Sir: As a literary critic, Anthony Sampson is capable of finding the language of the draft European constitution stilted (Opinion, 11 June). As a political commentator, however, he shows ignorance in arguing that the drafting convention has done nothing to "deepen the democratic and transparent nature" of the European Union.
The draft constitution streamlines the system of EU government, strengthens the rule of law, enhances parliamentary democracy, entrenches fundamental rights and forces the Council of Ministers when passing law to act in public. It is a perfectly acceptable compromise and a very important step forward for European integration - despite the language of the preamble which, in any case, the IGC is minded to edit.
Those of us, mostly Lib Dems, who have campaigned in the recent election for the constitution have been rewarded at the ballot box. At one pole of the Europe debate there are many people who want Britain to play a central role in a stronger and more democratic European Union that can stand on its own feet in world affairs.
Tony Blair had a bad election campaign. This week he has a chance to redeem himself. He should agree to accept a constitutional settlement on terms that respect the common interest of all Europe rather than the narrow, nationalistic view of the UK alone. Mr Blair must begin to act on behalf of those who believe that Britain has a future as a modern European country.
ANDREW DUFF MEP
Constitutional affairs spokesman, European Liberal Democrats
Sir: My dad loves continental Europe. He likes nothing more than setting off in his Jaguar for the autoroutes of France; he loves the way the French look after their town squares and the Spanish lay out their tapas.
He constantly berates this country, saying we have gone to the dogs as he talks longingly about retiring to the Dordogne or Southern Spain. He also has a healthy contempt for most things American (such as McDonalds, George Bush and brash language).
He has also just voted UKIP. So many people in this country love Europe's civilising ways over our own and America's, and yet they want out of the European venture. In truth, do they have any idea what they really want?
Sir: It is depressing that Labour leaders have been expressing pleasure at the inroads made by UKIP into the Tory vote. UKIP scapegoats the EU (by implication, all non-British Europeans) for the ills of society. The Labour Party should eschew the temptation to encourage Tory deserters to UKIP, and Michael Howard should denounce them as strongly as he recently denounced the BNP.
Sir: Pamela Schlatterer ("You British, the elections, and your special brand of European hatred", 10 June) may well project a true picture of anti-European feelings among certain sections of the British public. Yet to avoid generalisations, it should perhaps be noted that at the instigation of Sir Brian Heap, the Master of St Edmund's College, University of Cambridge, the College dedicated a special Millennium Garden to British-German Friendship.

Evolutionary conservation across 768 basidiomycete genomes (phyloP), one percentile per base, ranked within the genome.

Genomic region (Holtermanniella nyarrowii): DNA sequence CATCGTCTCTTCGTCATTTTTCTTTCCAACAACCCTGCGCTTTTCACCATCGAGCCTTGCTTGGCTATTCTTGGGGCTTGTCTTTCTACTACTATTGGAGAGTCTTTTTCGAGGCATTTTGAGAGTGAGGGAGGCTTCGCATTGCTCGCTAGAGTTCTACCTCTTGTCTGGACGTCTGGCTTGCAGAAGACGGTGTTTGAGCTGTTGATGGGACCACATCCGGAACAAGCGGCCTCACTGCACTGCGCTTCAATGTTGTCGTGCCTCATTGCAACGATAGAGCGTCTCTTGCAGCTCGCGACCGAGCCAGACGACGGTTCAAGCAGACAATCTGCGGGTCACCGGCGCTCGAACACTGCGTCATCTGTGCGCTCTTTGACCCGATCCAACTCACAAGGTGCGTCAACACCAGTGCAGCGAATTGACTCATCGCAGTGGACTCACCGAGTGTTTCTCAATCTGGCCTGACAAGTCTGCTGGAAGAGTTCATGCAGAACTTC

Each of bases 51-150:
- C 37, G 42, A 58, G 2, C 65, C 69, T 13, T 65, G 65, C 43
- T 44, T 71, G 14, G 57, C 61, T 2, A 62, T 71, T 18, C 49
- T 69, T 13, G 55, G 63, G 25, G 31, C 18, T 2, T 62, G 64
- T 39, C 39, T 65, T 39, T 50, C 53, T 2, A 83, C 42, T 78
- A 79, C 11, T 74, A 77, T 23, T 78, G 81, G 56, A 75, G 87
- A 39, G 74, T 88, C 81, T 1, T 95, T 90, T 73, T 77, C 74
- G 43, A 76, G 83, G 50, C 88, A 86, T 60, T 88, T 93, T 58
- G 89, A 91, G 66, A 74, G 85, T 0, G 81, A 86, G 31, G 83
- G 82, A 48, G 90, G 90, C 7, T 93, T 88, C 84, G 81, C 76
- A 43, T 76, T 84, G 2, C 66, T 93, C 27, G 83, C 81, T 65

Opened by HRH the Duke of Edinburgh on 2 May 2002 it is now a prominent and widely used feature of the college. The college chapel further displays a new stained-glass window by the German artist Erika Bauer-Bamberg depicting St Boniface of Credition (c. 675-754), the English Archbishop of Mainz and Apostle of Germany, blessed by Cardinal Cormac Murphy 0'Connor on 21 January 2003.
Perhaps we should all remember the words on a plaque in the Cambridge Millennium Garden from a prayer by the German theologian Dietrich Bonhoeffer, written in 1942 while in prison awaiting execution by the Nazis: "Heiliger Geist, gib mir die Liebe zu Gott und den Menschen, die allen Hass und Bitterkeit vertilgt." (Holy Spirit, give me such love for God and men, as will wipe out all hatred and bitterness.)
Professor STEPHEN F FROWEN
Sir: So, a stunning defeat secured in the dying seconds against seemingly impossible odds. How do England do it?
Throughout the first half of this absorbing game, their were two teams on the pitch playing intelligent, fluent football based on the premise that it is a good idea to maintain possession of the ball. Constant running and short, inventive passes were the order of the day.
From France, this came as no surprise, but it was a delight to see England at it, to remarkably good effect. But once the goal was in (and a very brilliant goal at that), England reverted to type - huge punts upfield at all costs and regardless of who was on the other end of them. Pity that three times out of four the cost was loss of possession, allowing France to assault our goal again and again.